Okay. Queefs are hilarious and fantastic. Guys, humans are weird as shit. I heard it said the other day that we’re basically ghosts possessing sacks of meat held together by a stack of bones. We’re absurd. In line with being absurd, our bodies do weird and wonderful things. Get over it. We fart, piss, puke, laugh cry and cum. Shit happens. Literally. Queefs are part of that, and for that reason they’re part of what defines us as human. You never expect a queef, but just because they’re surprising, that doesn’t mean they’re frightening. Guys (and I’m primarily addressing guys here, though if there are other gender orientations that also find this applicable, rock on), if you’re having sex with a gal and she queefs, if you find that to be a turn off, you don’t deserve to be having sex. I’d say fuck you, but more like no fucking for you. You’re already fucked. Don’t shame someone for being fallibly human, just laugh with them and keep on going. Or pull out and never set dick inside a vagina again. You fuck.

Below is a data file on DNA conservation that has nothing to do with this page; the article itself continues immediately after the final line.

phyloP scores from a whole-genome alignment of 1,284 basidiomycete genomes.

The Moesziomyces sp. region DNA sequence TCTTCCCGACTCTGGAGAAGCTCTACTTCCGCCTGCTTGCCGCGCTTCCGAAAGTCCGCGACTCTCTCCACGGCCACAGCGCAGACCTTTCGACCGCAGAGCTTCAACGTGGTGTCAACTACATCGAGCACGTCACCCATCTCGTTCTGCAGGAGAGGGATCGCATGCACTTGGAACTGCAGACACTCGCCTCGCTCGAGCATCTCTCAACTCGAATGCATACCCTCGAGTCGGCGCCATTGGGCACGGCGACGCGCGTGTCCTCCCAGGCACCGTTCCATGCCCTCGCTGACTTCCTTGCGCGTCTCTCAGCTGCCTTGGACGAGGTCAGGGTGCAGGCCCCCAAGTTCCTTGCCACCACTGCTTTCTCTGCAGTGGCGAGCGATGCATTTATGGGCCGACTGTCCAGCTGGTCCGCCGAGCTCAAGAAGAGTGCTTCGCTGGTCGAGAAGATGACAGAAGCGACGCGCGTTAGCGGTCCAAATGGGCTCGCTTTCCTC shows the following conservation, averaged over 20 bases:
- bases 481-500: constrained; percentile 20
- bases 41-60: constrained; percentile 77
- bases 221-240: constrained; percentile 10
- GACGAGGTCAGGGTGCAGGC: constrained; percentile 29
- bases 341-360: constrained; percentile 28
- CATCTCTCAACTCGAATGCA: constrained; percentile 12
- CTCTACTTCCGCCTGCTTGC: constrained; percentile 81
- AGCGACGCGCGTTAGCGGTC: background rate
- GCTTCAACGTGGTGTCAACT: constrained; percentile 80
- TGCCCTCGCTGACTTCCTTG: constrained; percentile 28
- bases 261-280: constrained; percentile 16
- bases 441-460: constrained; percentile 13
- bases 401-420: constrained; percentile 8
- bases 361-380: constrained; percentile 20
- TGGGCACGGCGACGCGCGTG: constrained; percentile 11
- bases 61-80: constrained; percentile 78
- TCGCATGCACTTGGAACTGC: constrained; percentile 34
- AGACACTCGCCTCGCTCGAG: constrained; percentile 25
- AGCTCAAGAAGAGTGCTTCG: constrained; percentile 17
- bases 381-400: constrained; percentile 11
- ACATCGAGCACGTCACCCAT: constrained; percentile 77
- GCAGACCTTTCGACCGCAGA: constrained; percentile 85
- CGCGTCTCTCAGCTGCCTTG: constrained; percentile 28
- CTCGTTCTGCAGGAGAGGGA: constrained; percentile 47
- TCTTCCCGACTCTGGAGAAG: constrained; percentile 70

I was really just trying to be clever here, but I’m no good with these. This site is much better. Fave hun.


A casual or cool indifference to something. Nonchalance would be another excellent way to say this. The thing I like about both words is how apt they sound. “Insoosianse”. Doesn’t that just have a great mouth feel? I find it hard to be insouciant about it.


Greeeat Kiwi slang. Basically broken or ruined. Objects can be munted “Your car’s munted bro”, things can be munted “non-consentual sex? That’s munted as bro” or people can be munted “You’ve had too much to drink, you’re munted bro”. According to my usage, this only happens within siblings. Usually the male is at fault. It’s a great term that needs to travel further. If I may speak so frankly, the fact that it hasn’t is kind of munted.


I stumbled upon this word typing “tintinnabulation”. It’s a small wind chime that’s usually attacked to a small bronze figure with a massive penis. This massive penis apparently was thought to ward off the evil eye and offer prosperity. This is my new pick-up line. Also just look at the thing. Bell phallus? More like “bellus”.


It’s not often I pull out my Jewish roots (also a Kiwi slang term meaning “fucking”), but this word means hello, goodbye and peace all in one. It’s like one of those triple form Transformers (I had this one), which were amazing. If all Jews were Transformers I’d have a lot more Jewish pride. Which sounds like a tribe of Jewish lions. My name means lion, maybe I’m actually a robot in disguise.